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LETTER: ... major world problems on the horizon

Dear Editor:
We are witnessing the most significant attempted shift in American foreign policy in more than a half-century. Our current administration is seeking to achieve a diplomatic resolution to Iran’s potential threat of creating nuclear weapons.
In the past decades, we have met our perceived threats to America by military actions. The results have often ended without satisfactory resolution coupled with huge loss of life and monetary costs along with collateral damage and death to millions of bystanders.
Will we be successful in an effort to achieve a diplomatic solution to anticipated nuclear confrontation? Maybe, and most likely neither side will be totally happy with the results of the negotiations. But it may avoid a costly war that has no assurance that war would be successful.
Yet some current Presidential contenders are calling for a military preemptive strike without waiting to consider a possible diplomatic solution. Have these Presidential candidates ever been to Iran or witnessed first hand other cultures outside of the United States?
In the recent past we elected a President, who, except for one VIP trip outside of the U.S., had never been beyond the borders of the U.S. His legacy was costly and resulted in unwinnable wars.
We have been known to appoint foreign ambassadors who have never been outside of the U.S., nor are they able to speak the language of their appointed country. How can we successfully operate in a world in which our highest Ambassadorial representatives lack knowledge of the history and culture of countries in which they have to interact?
We need to seek an understanding with those people sharing our ever-shrinking personal space on the Earth. We have major world problems on the horizon with an expanding population, a fragile food supply and distribution system, climate change causing drought and flooding, to mention just few of our challenges.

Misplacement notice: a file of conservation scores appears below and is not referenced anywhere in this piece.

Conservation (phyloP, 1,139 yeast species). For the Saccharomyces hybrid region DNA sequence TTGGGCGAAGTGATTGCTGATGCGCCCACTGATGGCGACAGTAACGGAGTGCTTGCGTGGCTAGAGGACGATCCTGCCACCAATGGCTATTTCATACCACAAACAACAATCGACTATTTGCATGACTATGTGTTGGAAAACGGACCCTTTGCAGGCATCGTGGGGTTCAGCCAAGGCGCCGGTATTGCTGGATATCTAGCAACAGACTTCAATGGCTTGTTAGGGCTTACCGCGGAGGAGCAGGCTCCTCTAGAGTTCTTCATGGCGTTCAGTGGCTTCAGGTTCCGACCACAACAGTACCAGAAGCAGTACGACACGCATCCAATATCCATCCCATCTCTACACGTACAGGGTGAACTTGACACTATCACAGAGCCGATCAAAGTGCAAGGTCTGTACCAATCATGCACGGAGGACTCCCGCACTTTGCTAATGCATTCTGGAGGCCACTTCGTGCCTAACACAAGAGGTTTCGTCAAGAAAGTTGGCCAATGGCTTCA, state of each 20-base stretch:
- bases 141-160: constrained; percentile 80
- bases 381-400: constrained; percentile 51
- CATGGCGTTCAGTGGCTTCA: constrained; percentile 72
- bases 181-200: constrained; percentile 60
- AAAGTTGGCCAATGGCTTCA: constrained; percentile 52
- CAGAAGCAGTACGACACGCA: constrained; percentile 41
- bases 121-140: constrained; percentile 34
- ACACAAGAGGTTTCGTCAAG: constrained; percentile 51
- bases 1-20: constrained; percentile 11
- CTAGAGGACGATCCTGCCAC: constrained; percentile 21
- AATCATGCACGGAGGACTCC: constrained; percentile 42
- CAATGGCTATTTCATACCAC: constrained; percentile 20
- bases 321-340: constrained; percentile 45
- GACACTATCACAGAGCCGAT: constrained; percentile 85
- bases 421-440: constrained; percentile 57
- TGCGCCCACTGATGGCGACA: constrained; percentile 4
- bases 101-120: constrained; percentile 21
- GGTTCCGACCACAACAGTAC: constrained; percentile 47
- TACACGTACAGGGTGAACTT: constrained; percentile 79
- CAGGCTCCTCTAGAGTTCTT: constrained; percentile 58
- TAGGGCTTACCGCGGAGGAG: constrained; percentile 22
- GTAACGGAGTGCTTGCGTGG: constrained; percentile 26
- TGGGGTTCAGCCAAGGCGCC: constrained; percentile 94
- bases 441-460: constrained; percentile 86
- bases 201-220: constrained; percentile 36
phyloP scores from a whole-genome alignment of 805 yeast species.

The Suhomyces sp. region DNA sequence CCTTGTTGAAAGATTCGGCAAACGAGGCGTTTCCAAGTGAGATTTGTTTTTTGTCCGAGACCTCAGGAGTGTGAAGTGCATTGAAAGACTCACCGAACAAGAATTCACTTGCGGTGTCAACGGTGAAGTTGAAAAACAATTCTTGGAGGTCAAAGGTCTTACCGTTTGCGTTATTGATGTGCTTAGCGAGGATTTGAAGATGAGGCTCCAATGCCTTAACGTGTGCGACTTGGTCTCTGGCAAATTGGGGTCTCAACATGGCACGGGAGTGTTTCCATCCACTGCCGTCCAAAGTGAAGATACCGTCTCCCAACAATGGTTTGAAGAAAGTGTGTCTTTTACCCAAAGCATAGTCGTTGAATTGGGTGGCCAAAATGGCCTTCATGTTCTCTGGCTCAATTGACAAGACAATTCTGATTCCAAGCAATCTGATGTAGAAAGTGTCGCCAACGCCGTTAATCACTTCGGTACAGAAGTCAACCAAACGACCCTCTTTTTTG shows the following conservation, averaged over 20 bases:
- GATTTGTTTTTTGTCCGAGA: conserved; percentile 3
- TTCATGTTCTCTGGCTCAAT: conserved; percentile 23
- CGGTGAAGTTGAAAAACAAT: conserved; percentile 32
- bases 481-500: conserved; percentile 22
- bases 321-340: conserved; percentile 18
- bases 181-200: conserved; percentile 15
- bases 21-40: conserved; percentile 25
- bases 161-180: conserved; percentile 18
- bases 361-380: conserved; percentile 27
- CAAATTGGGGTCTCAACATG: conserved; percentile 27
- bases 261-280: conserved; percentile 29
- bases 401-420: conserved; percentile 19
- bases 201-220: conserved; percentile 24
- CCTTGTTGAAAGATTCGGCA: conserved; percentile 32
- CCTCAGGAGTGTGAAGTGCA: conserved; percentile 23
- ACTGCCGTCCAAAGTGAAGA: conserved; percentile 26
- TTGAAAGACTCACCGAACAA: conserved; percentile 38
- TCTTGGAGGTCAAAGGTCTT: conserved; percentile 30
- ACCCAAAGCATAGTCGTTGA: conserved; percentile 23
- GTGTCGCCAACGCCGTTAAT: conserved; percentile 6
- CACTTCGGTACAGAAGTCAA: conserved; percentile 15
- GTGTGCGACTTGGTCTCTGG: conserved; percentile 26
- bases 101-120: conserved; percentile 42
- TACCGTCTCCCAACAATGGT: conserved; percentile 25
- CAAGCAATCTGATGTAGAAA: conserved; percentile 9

The U.S. is not going to solve these problems for itself or by itself. It takes an in-depth understanding of how to move our international relationships beyond the old shibboleths and cultural myths to reorient our actions to new world realities. It takes a comprehensive understanding of how other societies function to fashion a workable cooperative effort.
We need to expand and add to the many existing travel and exchange programs on a national, local and individual basis. Personal involvement should not be some seemingly out of reach concept, but something in which we can actually participate, experience and learn.
There are numerous international programs in existence sponsored by non-governmental entities, corporations, non-profits, churches, and professional organizations, but still more are needed. Examples of outreach include Peace Corps, School Year Abroad, Seeds of Peace, international components of Habitat for Humanity, and The Hole in the Wall Gang. And not surprisingly, there are examples of individual initiative efforts like our Paul Schurke who promoted international diplomacy with a combined Soviet-American expedition team across the Bering Strait.
These multi-dimensional international efforts are the most viable and valuable components for successful diplomacy. It is an informed and culturally educated electorate, government, and media with hands on foreign experience that gives Americans a better chance to meet our monumental forth-coming global challenges.
We need a knowledgeable and well-informed public with a better understanding of world dynamics. We cannot leave our foreign policy to a small group of insular politicians unfettered by an uninformed and uninterested constituency.
Gerry Snyder

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